The politics of resources redefined™
The politics of resources redefined™
The politics of resources redefined™
The politics of resources redefined™
The politics of resources redefined™
The politics of resources redefined™
The politics of resources redefined™

LicenseSecure ratings update: Premier Oil, Falklands

A decision tool for senior executives and investors, Critical Resource’s LicenseSecure™ model assesses the likely level of political and stakeholder risk (or the health of the ‘socio-political license to operate’) for resource projects. This ratings update provides a rapid, overview of a new or updated asset in the LicenseSecure ratings database, with a focus on projects in the news.

Please note that the ratings below are provisional, based in part on open source analysis and are not from client projects. (Full LicenseSecure analyses are in-depth, involve extensive intelligence gathering and are confidential.)

Key development

  • In April 2015 the Argentinian government announced it was launching legal proceedings against UK-based Premier Oil, alongside four other oil companies (Falkland Oil and Gas, Rockhopper Exploration, Edison International and Noble Energy). This comes after Premier Oil’s announcement of additional oil and gas discoveries during exploratory drilling in the Sea Lion project, north of the Falkland Islands.
  • Sovereignty over the Falklands is disputed between Argentina and the United Kingdom. Argentina says it has a right to the islands because it inherited them from the Spanish crown in the 1800s. The UK bases its claim on its long-term administration and on the principle of self-determination for the islanders. In 1982 tensions escalated into a 10 week war. In 2013, 99.8% of Falklands voters voted to remain a British Overseas Territory on a 92% turnout. All activities related to hydrocarbons on the continental shelf of the Falkland Islands are regulated by legislation of the Falkland Islands Government, in accordance with the UN Convention on the Law of the Sea.

Evaluation

  • Thus far, Argentina’s recent announcement has had little impact on Premier Oil’s share price. Argentina’s government has filed criminal charges on the basis of Argentinian domestic law, and there is scepticism that, even if Argentinian courts ruled in favour of the government, the ruling could be enforced.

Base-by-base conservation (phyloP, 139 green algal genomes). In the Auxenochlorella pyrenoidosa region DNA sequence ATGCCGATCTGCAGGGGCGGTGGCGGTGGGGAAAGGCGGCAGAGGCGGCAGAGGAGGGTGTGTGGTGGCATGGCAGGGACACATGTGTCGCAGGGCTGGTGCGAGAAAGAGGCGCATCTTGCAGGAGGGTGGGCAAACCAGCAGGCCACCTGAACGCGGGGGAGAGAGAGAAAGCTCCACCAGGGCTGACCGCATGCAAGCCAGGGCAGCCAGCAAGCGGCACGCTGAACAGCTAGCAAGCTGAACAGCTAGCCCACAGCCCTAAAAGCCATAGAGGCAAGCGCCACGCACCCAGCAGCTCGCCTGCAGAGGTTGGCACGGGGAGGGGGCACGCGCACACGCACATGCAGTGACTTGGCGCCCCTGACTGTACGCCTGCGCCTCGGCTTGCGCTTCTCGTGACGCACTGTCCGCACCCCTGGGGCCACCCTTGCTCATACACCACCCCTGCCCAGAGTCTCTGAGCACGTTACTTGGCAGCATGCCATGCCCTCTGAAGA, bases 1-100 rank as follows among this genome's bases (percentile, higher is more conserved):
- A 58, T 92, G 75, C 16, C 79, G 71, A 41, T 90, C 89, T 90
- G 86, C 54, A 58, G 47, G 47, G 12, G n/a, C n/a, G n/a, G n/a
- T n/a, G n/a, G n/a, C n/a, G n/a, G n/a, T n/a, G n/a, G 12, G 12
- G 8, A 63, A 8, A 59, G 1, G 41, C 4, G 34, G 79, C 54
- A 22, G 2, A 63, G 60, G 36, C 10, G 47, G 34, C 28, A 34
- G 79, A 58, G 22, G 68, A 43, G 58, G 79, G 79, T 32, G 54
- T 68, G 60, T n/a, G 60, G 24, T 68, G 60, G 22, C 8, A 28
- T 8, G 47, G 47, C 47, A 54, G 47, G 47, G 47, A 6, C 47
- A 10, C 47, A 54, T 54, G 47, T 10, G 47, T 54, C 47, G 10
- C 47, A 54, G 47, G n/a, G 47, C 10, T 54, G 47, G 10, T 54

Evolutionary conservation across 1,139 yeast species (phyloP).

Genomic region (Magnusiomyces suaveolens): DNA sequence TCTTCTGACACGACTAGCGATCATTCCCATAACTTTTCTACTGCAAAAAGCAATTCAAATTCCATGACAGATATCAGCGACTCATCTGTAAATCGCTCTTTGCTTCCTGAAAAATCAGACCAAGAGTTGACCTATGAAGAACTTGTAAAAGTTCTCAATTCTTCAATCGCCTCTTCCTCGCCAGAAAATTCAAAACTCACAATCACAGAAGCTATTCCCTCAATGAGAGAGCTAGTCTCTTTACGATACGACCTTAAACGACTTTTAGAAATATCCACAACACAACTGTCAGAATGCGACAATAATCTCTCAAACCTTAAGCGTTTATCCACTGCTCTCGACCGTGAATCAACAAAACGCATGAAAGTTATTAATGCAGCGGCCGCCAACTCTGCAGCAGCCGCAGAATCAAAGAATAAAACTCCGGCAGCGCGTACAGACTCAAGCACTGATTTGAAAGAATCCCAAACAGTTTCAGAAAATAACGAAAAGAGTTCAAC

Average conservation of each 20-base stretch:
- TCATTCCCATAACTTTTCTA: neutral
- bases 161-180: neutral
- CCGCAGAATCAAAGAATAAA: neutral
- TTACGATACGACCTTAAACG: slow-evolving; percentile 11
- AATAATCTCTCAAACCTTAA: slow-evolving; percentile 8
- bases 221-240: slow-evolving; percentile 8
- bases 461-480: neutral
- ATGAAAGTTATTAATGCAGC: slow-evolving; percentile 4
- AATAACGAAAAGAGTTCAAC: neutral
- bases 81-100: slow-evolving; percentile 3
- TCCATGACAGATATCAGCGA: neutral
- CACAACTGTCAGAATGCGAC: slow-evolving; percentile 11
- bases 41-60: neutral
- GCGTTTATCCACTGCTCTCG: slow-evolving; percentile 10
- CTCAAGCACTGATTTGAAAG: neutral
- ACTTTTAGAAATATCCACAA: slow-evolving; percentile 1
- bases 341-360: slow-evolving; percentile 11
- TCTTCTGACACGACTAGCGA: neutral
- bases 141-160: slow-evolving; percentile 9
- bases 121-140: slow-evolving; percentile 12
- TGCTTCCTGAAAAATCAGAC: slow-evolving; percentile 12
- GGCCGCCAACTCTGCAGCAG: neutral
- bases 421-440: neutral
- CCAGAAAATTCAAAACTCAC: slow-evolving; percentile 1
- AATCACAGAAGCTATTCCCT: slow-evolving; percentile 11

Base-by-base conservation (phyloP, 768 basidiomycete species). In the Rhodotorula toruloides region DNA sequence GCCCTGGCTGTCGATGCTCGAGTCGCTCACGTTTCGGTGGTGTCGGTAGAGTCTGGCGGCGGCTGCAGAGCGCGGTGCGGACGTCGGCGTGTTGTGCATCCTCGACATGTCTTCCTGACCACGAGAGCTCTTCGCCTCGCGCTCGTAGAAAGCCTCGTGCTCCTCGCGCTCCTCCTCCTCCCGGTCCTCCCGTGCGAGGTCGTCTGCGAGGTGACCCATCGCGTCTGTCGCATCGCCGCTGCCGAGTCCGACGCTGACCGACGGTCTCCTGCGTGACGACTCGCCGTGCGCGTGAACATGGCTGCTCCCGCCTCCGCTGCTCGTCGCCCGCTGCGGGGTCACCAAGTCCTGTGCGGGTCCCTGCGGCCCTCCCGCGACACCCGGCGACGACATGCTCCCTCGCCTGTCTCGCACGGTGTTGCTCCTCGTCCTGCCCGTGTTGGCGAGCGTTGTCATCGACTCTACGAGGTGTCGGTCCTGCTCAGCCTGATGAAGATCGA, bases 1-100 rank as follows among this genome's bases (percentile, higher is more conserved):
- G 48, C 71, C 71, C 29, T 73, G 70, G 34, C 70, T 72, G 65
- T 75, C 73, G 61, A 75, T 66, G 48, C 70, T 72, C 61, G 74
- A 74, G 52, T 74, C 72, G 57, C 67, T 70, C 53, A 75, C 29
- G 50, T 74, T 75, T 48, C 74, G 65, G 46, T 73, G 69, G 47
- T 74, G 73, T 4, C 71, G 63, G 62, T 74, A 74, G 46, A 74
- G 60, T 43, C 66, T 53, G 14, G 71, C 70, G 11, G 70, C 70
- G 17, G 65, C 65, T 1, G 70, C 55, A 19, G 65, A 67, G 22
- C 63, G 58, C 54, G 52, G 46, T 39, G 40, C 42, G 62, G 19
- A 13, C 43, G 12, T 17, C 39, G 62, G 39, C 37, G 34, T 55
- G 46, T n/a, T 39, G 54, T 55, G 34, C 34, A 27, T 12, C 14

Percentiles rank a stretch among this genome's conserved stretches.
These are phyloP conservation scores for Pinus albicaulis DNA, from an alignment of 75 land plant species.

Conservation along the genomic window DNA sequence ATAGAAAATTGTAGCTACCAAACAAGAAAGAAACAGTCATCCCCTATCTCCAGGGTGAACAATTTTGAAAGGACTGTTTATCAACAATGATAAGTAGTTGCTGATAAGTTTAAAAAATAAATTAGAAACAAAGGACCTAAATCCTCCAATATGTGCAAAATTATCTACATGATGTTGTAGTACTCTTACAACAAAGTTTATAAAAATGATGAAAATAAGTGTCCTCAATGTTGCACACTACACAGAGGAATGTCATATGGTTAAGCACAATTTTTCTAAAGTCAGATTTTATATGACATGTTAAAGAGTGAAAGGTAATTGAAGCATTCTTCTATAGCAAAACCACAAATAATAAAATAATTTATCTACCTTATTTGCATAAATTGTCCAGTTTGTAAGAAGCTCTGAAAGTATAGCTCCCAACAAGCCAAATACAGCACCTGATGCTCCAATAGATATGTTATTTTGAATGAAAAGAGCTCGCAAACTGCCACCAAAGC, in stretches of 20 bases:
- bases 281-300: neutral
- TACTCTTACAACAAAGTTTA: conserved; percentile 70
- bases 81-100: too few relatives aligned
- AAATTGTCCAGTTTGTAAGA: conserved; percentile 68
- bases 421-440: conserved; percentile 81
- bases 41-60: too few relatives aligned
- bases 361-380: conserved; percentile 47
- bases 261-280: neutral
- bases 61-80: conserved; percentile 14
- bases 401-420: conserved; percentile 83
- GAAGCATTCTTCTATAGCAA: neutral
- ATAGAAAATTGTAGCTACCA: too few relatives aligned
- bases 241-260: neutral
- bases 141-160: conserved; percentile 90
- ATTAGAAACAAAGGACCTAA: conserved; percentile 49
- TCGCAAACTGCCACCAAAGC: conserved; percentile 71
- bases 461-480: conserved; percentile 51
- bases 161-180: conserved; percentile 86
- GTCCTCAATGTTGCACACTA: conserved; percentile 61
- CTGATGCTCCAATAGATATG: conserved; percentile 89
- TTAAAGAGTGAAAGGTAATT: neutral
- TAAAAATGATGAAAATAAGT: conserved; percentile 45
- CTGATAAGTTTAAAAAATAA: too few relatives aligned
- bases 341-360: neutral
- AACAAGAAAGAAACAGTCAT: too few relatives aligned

• Premier has not yet provided an official response to Argentina’s legal proceedings. The company has long been involved in politically complex parts of the world (e.g. Burma and Pakistan), and weathered associated challenges – perhaps reflecting the adage that higher political risk (if managed well) often goes hand in hand with strong commercial and financial opportunities.
  • The Falklands’ status as a disputed territory has nonetheless contributed to our ‘B’ rating of Premier’s asset – i.e. within the ‘vigilance’ grade. Despite question marks over the legal enforceability of Argentina’s move, and Premier’s experience elsewhere, the company may face additional challenges moving forward. Court cases can prove time consuming and costly. And, as Premier scales up its operations, Argentina’s sabre-rattling is likely to intensify. The Argentine government may resort to new legal manoeuvres, building coalitions with other Latin American countries, enlisting support within the UN, etc. – all of which could have reputational and operational consequences for Premier.
  • While the prospect of another war remains remote, an outbreak of hostilities would naturally pose further problems for Premier – see our article for examples of common pitfalls and best practice approaches for extractive companies to adopt in conflict prone environments.

Recent LicenseSecure ratings

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